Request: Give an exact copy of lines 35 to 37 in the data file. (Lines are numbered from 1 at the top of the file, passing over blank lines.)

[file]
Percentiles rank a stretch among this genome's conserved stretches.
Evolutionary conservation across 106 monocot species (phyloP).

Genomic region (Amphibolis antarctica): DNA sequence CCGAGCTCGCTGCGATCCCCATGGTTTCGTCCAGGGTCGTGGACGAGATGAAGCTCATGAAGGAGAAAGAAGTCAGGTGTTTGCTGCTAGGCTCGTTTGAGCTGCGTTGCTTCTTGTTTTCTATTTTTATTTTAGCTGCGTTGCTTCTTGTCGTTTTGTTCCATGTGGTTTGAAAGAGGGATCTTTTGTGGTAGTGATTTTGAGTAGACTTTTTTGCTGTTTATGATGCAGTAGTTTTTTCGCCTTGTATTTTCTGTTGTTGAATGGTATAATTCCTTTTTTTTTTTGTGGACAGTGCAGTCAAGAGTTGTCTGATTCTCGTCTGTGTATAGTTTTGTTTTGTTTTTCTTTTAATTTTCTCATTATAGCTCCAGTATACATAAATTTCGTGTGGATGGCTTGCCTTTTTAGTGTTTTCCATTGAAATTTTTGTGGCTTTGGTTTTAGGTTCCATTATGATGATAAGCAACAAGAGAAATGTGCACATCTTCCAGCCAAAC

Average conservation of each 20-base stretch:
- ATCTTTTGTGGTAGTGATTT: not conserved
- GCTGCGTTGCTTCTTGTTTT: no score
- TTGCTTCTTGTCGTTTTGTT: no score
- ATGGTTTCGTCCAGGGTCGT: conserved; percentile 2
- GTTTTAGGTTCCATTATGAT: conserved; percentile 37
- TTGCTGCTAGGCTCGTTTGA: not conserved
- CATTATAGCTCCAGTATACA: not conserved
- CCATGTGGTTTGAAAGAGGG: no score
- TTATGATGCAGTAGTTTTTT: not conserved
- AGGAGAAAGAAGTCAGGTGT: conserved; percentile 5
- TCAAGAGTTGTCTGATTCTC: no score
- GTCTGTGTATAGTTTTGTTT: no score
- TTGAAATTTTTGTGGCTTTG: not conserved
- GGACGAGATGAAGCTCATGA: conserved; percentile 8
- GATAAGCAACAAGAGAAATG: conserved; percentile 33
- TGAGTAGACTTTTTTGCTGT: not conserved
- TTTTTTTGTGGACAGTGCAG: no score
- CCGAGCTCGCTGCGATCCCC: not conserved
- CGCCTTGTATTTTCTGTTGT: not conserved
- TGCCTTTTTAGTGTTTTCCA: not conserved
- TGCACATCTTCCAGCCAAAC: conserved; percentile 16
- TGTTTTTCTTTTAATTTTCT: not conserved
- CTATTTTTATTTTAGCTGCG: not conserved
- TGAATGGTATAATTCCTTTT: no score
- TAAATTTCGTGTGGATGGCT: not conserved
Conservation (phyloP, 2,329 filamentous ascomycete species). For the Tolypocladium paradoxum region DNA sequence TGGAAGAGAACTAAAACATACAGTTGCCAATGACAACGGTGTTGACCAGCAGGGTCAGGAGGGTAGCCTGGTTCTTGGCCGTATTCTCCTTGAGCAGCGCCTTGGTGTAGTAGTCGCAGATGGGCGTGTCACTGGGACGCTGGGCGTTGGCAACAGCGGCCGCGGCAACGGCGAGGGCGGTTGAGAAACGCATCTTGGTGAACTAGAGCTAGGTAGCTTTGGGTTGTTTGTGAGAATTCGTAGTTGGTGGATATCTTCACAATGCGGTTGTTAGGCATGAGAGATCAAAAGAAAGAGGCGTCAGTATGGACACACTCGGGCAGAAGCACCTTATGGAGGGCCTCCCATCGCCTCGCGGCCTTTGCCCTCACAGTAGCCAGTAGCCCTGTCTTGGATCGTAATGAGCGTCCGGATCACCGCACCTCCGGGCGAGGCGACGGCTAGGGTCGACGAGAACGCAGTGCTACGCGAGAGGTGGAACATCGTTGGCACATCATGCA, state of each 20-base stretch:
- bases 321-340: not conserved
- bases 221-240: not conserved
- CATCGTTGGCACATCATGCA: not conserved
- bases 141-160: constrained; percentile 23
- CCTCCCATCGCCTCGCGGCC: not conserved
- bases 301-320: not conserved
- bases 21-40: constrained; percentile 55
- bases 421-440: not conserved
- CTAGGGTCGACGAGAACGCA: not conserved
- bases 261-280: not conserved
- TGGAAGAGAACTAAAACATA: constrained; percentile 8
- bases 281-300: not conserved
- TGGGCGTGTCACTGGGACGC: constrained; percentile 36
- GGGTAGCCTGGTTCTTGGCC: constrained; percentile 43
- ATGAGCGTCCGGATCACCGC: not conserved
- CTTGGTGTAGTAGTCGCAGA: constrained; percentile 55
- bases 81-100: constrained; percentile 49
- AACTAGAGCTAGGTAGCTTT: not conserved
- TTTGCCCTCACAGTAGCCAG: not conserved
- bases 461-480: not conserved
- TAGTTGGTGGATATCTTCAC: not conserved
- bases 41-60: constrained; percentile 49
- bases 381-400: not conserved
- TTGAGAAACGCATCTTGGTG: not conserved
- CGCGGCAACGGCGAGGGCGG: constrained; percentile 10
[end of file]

- CCTCCCATCGCCTCGCGGCC: not conserved
- bases 301-320: not conserved
- bases 21-40: constrained; percentile 55